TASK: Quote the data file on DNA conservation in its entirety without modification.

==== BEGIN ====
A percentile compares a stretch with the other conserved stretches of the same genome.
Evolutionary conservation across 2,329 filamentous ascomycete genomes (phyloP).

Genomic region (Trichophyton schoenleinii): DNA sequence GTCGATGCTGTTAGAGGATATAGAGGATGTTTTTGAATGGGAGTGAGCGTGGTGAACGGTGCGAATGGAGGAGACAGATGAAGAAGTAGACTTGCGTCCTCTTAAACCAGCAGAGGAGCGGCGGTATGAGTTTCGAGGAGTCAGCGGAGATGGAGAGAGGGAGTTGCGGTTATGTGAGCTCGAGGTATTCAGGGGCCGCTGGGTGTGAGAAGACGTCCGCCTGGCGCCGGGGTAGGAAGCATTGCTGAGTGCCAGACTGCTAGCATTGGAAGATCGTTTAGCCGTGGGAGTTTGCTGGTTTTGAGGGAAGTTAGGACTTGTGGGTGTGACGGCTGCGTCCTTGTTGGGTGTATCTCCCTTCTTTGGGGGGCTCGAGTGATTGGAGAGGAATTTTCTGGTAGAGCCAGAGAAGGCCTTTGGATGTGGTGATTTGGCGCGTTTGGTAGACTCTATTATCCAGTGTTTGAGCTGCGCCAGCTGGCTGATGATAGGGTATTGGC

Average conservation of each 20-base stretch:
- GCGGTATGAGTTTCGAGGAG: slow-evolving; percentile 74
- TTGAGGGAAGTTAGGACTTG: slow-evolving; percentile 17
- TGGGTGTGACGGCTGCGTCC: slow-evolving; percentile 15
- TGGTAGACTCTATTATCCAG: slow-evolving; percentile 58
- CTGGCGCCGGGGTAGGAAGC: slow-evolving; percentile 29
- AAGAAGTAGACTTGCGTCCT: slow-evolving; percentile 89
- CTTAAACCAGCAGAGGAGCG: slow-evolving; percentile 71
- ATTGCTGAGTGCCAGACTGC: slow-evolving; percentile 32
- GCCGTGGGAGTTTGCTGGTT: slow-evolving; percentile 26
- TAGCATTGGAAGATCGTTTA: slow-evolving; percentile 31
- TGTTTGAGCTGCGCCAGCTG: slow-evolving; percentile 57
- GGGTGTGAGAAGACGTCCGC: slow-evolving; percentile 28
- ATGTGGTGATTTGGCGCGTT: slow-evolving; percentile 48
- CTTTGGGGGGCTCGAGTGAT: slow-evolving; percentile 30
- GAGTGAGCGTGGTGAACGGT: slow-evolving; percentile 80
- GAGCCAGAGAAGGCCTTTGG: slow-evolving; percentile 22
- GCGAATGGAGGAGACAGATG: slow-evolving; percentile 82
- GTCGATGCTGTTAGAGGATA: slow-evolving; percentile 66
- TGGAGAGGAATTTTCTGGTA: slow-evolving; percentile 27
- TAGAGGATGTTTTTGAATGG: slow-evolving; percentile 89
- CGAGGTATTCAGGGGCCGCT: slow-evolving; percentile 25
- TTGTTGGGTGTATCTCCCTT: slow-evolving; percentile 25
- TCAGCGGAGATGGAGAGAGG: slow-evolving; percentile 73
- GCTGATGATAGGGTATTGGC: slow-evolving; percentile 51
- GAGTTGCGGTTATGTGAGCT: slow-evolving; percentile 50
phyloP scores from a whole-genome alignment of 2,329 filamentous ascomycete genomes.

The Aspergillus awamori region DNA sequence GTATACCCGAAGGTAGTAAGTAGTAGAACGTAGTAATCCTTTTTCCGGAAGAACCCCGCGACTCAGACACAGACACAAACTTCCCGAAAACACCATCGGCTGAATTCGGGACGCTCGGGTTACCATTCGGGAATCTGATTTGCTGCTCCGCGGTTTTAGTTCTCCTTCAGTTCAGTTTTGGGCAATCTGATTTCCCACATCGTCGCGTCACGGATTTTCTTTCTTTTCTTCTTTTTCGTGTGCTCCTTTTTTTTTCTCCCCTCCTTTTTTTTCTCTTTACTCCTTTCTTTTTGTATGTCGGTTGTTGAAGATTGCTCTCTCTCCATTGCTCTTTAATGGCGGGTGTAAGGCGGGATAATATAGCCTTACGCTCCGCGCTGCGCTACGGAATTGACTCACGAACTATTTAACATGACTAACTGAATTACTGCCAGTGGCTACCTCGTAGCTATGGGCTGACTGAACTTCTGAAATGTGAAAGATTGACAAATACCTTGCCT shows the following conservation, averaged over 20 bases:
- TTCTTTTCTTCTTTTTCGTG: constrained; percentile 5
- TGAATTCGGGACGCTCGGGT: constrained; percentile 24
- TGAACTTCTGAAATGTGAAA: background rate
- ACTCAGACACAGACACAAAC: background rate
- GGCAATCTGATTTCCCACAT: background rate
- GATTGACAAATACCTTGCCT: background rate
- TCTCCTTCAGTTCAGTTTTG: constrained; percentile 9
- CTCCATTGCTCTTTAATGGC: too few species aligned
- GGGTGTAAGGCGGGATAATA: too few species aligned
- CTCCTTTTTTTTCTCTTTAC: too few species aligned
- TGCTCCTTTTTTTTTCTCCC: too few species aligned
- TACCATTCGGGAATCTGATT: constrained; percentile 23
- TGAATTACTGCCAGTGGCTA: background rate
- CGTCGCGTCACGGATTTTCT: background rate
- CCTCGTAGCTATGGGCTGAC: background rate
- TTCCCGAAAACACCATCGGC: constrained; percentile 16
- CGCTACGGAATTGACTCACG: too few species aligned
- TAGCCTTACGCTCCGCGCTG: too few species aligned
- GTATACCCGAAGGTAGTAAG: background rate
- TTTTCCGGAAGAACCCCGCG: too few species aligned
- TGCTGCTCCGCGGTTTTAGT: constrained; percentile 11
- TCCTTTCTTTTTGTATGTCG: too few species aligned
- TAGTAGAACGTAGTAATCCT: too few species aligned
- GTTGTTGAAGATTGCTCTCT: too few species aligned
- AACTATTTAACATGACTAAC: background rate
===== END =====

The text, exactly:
A percentile compares a stretch with the other conserved stretches of the same genome.
Evolutionary conservation across 2,329 filamentous ascomycete genomes (phyloP).

Genomic region (Trichophyton schoenleinii): DNA sequence GTCGATGCTGTTAGAGGATATAGAGGATGTTTTTGAATGGGAGTGAGCGTGGTGAACGGTGCGAATGGAGGAGACAGATGAAGAAGTAGACTTGCGTCCTCTTAAACCAGCAGAGGAGCGGCGGTATGAGTTTCGAGGAGTCAGCGGAGATGGAGAGAGGGAGTTGCGGTTATGTGAGCTCGAGGTATTCAGGGGCCGCTGGGTGTGAGAAGACGTCCGCCTGGCGCCGGGGTAGGAAGCATTGCTGAGTGCCAGACTGCTAGCATTGGAAGATCGTTTAGCCGTGGGAGTTTGCTGGTTTTGAGGGAAGTTAGGACTTGTGGGTGTGACGGCTGCGTCCTTGTTGGGTGTATCTCCCTTCTTTGGGGGGCTCGAGTGATTGGAGAGGAATTTTCTGGTAGAGCCAGAGAAGGCCTTTGGATGTGGTGATTTGGCGCGTTTGGTAGACTCTATTATCCAGTGTTTGAGCTGCGCCAGCTGGCTGATGATAGGGTATTGGC

Average conservation of each 20-base stretch:
- GCGGTATGAGTTTCGAGGAG: slow-evolving; percentile 74
- TTGAGGGAAGTTAGGACTTG: slow-evolving; percentile 17
- TGGGTGTGACGGCTGCGTCC: slow-evolving; percentile 15
- TGGTAGACTCTATTATCCAG: slow-evolving; percentile 58
- CTGGCGCCGGGGTAGGAAGC: slow-evolving; percentile 29
- AAGAAGTAGACTTGCGTCCT: slow-evolving; percentile 89
- CTTAAACCAGCAGAGGAGCG: slow-evolving; percentile 71
- ATTGCTGAGTGCCAGACTGC: slow-evolving; percentile 32
- GCCGTGGGAGTTTGCTGGTT: slow-evolving; percentile 26
- TAGCATTGGAAGATCGTTTA: slow-evolving; percentile 31
- TGTTTGAGCTGCGCCAGCTG: slow-evolving; percentile 57
- GGGTGTGAGAAGACGTCCGC: slow-evolving; percentile 28
- ATGTGGTGATTTGGCGCGTT: slow-evolving; percentile 48
- CTTTGGGGGGCTCGAGTGAT: slow-evolving; percentile 30
- GAGTGAGCGTGGTGAACGGT: slow-evolving; percentile 80
- GAGCCAGAGAAGGCCTTTGG: slow-evolving; percentile 22
- GCGAATGGAGGAGACAGATG: slow-evolving; percentile 82
- GTCGATGCTGTTAGAGGATA: slow-evolving; percentile 66
- TGGAGAGGAATTTTCTGGTA: slow-evolving; percentile 27
- TAGAGGATGTTTTTGAATGG: slow-evolving; percentile 89
- CGAGGTATTCAGGGGCCGCT: slow-evolving; percentile 25
- TTGTTGGGTGTATCTCCCTT: slow-evolving; percentile 25
- TCAGCGGAGATGGAGAGAGG: slow-evolving; percentile 73
- GCTGATGATAGGGTATTGGC: slow-evolving; percentile 51
- GAGTTGCGGTTATGTGAGCT: slow-evolving; percentile 50
phyloP scores from a whole-genome alignment of 2,329 filamentous ascomycete genomes.

The Aspergillus awamori region DNA sequence GTATACCCGAAGGTAGTAAGTAGTAGAACGTAGTAATCCTTTTTCCGGAAGAACCCCGCGACTCAGACACAGACACAAACTTCCCGAAAACACCATCGGCTGAATTCGGGACGCTCGGGTTACCATTCGGGAATCTGATTTGCTGCTCCGCGGTTTTAGTTCTCCTTCAGTTCAGTTTTGGGCAATCTGATTTCCCACATCGTCGCGTCACGGATTTTCTTTCTTTTCTTCTTTTTCGTGTGCTCCTTTTTTTTTCTCCCCTCCTTTTTTTTCTCTTTACTCCTTTCTTTTTGTATGTCGGTTGTTGAAGATTGCTCTCTCTCCATTGCTCTTTAATGGCGGGTGTAAGGCGGGATAATATAGCCTTACGCTCCGCGCTGCGCTACGGAATTGACTCACGAACTATTTAACATGACTAACTGAATTACTGCCAGTGGCTACCTCGTAGCTATGGGCTGACTGAACTTCTGAAATGTGAAAGATTGACAAATACCTTGCCT shows the following conservation, averaged over 20 bases:
- TTCTTTTCTTCTTTTTCGTG: constrained; percentile 5
- TGAATTCGGGACGCTCGGGT: constrained; percentile 24
- TGAACTTCTGAAATGTGAAA: background rate
- ACTCAGACACAGACACAAAC: background rate
- GGCAATCTGATTTCCCACAT: background rate
- GATTGACAAATACCTTGCCT: background rate
- TCTCCTTCAGTTCAGTTTTG: constrained; percentile 9
- CTCCATTGCTCTTTAATGGC: too few species aligned
- GGGTGTAAGGCGGGATAATA: too few species aligned
- CTCCTTTTTTTTCTCTTTAC: too few species aligned
- TGCTCCTTTTTTTTTCTCCC: too few species aligned
- TACCATTCGGGAATCTGATT: constrained; percentile 23
- TGAATTACTGCCAGTGGCTA: background rate
- CGTCGCGTCACGGATTTTCT: background rate
- CCTCGTAGCTATGGGCTGAC: background rate
- TTCCCGAAAACACCATCGGC: constrained; percentile 16
- CGCTACGGAATTGACTCACG: too few species aligned
- TAGCCTTACGCTCCGCGCTG: too few species aligned
- GTATACCCGAAGGTAGTAAG: background rate
- TTTTCCGGAAGAACCCCGCG: too few species aligned
- TGCTGCTCCGCGGTTTTAGT: constrained; percentile 11
- TCCTTTCTTTTTGTATGTCG: too few species aligned
- TAGTAGAACGTAGTAATCCT: too few species aligned
- GTTGTTGAAGATTGCTCTCT: too few species aligned
- AACTATTTAACATGACTAAC: background rate